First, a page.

Rebecca Louise Carter, Assistant Professor of Anthropology and Urban Studies
Françoise Hamlin, Associate Professor of Africana Studies and History
Brian Meeks, Professor of Africana Studies, Chair of Africana Studies
Paja Faudree, Associate Professor of Anthropology
Paja Faudree is associate professor of anthropology at Brown University, where she serves on the Core Steering Committee for the Native American and Indigenous Studies Initiative and the governing boards for the Cogut Institute for the Humanities and the Center for the Study of Race and Ethnicity in America. She received her Ph.D. from the University of Pennsylvania and came to Brown following a postdoctoral fellowship at the University of Chicago. She is also a playwright, poet, and literary author who holds an MFA in literary arts from Brown. She is author of the books Magic Mint: A Biography of One of the World’s Newest “Drugs” (forthcoming), Singing for the Dead: The Politics of Indigenous Revival in Mexico, and numerous artists’ books featuring her poetry. Her research concerns such themes as language and politics in Latin America, Indigenous social movements, the colonization of the New World, global trade in psychoactive plants, and the interface between music and language.
Rebecca Louise Carter is an associate professor at Brown University, jointly appointed in the Department of Anthropology and the Urban Studies Program. Carter received a doctorate in anthropology from the University of Michigan in 2010 and also holds an undergraduate degree from Northwestern University (with a dual major in psychology and art theory and practice). Prior to joining the faculty at Brown, Carter completed a two-year postdoctoral fellowship (ACLS New Faculty Fellow, 2011-2013), and was a lecturer in the Department of Anthropology and Sociology at Middle Tennessee State University (2009-2011). Her research specializes in the intersected study of creativity, kinship and relatedness, the reconfiguration of human value, and processes of radical structural and social change in the United States, Africa, and the African Diaspora.
Françoise Hamlin is an associate professor of history and Africana studies at Brown University. She earned her doctorate in African American studies and American studies at Yale University, her masters from the University of London, and her B.A. from the University of Essex (both in United States studies). Hamlin is the author of Crossroads at Clarksdale: The Black Freedom Struggle in the Mississippi Delta after World War II (University of North Carolina Press, 2012), winner of the 2012 Berkshire Conference of Women Historians Book Prize and the 2013 Lillian Smith Book Award. These Truly Are The Brave: An Anthology of African American Writings on Citizenship and War is a co-edited anthology published by the University of Florida Press in 2015. It was a finalist for the QBR 2016 Wheatley Book Award in Nonfiction, and was republished in paperback in 2018. Hamlin’s new research focuses on youth, trauma, and activism. Her most notable fellowships and awards include: the C. Vann Woodward Dissertation Prize; the Du Bois-Mandela-Rodney Fellowship at the University of Michigan; the Charles Warren Center Fellowship at Harvard University; a Woodrow Wilson National Fellowship; and the Frederick Burkhardt Residential Fellowship from the American Council of Learned Societies. In addition, she has won major mentoring and teaching awards at Brown University.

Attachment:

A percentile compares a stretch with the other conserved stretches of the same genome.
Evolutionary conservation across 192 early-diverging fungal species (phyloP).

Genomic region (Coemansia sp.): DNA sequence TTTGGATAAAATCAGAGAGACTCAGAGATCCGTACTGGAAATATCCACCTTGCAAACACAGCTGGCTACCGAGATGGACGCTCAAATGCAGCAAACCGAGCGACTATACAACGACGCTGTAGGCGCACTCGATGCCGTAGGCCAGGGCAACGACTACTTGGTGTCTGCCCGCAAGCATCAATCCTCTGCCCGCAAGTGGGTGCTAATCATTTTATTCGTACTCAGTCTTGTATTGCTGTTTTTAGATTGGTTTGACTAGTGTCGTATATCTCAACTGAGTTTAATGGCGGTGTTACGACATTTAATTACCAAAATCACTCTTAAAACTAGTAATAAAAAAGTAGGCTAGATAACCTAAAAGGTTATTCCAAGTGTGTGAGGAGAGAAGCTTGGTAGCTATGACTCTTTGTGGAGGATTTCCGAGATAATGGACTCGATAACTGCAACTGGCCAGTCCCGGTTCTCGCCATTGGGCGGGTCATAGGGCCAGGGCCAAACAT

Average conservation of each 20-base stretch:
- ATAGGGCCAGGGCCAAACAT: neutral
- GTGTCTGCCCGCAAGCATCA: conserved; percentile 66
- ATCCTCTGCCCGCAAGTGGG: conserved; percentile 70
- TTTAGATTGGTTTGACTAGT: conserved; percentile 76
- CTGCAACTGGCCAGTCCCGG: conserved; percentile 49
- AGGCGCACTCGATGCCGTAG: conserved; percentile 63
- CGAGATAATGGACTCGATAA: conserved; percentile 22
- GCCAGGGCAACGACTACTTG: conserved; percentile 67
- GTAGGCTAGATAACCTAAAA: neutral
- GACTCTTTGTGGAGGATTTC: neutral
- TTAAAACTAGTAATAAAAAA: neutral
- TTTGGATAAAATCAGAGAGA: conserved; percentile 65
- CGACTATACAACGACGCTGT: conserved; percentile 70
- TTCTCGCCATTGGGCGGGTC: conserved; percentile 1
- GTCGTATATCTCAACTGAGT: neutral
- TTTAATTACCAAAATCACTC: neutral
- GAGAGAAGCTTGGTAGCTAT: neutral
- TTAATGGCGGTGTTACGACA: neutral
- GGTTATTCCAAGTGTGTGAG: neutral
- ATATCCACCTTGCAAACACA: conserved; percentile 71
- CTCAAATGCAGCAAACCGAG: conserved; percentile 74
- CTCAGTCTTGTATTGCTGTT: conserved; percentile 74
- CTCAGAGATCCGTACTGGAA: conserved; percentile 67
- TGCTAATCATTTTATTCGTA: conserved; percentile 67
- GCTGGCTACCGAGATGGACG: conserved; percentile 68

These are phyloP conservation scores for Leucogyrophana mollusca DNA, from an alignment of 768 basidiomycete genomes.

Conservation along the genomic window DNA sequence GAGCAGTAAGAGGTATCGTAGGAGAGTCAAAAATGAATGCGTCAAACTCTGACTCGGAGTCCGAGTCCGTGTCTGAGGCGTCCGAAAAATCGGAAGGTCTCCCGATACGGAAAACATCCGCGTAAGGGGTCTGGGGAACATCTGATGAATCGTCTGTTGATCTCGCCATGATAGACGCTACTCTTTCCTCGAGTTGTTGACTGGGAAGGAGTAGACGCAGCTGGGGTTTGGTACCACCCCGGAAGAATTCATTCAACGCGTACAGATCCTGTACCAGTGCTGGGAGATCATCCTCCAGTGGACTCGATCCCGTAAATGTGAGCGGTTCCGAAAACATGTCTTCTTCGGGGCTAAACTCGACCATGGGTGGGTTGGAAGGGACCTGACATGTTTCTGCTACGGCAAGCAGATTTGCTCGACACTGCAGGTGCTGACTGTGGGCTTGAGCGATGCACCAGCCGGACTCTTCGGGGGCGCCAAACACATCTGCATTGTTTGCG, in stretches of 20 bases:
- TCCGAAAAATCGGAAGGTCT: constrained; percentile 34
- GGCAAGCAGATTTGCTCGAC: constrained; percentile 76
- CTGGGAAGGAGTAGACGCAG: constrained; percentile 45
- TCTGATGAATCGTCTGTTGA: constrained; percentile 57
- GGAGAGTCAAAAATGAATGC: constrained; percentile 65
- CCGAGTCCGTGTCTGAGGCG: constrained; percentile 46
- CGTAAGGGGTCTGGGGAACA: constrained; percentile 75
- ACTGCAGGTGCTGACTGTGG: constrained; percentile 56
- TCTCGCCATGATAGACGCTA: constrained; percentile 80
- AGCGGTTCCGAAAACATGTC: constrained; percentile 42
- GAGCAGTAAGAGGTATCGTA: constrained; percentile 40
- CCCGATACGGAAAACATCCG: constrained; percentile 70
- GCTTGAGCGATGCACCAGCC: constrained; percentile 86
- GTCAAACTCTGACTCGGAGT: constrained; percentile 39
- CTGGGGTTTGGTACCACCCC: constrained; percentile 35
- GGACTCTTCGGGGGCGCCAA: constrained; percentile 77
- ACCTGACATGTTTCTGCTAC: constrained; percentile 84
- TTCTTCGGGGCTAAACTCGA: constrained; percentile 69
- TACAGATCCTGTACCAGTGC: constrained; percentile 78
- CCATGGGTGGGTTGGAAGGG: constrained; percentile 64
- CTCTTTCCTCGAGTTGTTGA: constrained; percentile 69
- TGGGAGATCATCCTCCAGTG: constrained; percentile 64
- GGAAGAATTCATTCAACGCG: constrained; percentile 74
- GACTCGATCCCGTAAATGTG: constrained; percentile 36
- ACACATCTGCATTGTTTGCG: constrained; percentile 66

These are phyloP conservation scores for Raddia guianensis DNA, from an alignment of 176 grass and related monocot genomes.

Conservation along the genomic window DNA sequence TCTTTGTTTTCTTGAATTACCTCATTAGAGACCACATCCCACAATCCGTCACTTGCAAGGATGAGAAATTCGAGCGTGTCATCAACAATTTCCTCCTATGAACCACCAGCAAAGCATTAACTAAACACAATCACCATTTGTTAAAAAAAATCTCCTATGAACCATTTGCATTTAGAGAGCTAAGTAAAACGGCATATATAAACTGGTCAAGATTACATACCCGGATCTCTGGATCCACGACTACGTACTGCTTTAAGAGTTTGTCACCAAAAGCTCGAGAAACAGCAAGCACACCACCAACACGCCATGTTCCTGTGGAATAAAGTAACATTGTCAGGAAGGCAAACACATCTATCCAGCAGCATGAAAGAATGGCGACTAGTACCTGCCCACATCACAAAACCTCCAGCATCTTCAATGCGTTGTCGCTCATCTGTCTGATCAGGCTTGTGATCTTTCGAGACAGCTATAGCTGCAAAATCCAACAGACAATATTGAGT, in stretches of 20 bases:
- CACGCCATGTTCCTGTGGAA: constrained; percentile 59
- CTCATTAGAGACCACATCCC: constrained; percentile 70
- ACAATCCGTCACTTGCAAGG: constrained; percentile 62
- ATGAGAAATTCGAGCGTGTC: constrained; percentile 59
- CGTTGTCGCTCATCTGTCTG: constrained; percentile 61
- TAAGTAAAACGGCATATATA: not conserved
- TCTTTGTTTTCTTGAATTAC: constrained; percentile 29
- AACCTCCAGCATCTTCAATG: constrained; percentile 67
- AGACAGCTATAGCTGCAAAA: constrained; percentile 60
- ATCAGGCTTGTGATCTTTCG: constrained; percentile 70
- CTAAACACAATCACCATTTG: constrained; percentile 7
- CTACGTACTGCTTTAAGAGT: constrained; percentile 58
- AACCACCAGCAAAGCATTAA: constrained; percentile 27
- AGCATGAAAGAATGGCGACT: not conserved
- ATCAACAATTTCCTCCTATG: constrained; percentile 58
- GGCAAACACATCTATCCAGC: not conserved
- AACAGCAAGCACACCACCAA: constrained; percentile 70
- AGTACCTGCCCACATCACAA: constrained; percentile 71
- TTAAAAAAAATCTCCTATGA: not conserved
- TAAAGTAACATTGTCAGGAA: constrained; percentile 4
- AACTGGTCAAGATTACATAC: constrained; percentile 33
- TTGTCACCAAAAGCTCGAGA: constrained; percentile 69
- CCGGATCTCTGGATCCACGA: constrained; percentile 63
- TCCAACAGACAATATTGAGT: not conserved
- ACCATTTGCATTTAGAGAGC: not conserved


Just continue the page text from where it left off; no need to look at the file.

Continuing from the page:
Brian Meeks is professor and chair of Africana studies at Brown University. He has published twelve books and edited collections, including Critical Interventions in Caribbean Politics and Theory (University Press of Mississippi, 2014), Caribbean Revolutions and Revolutionary Theory: an Assessment of Cuba Nicaragua and Grenada (University of the West Indies Press, 2001), Narratives of Resistance: Jamaica, Trinidad, the Caribbean (University of the West Indies Press, 2001), and Envisioning Caribbean Futures: Jamaican Perspectives (University of the West Indies Press, 2007). His novel Paint the Town Red (Peepal Tree Press, Leeds) was published in 2003 and his volume of poems The Coup Clock Clicks (Peepal Tree Press) was published in 2018. His research interests are in theories of revolution, Caribbean revolutions of the 20th-century, hegemony, power and the state, Caribbean social and political thinkers and thought and the exploration of alternative avenues to prosperity, with emphasis on the Caribbean and the African diaspora.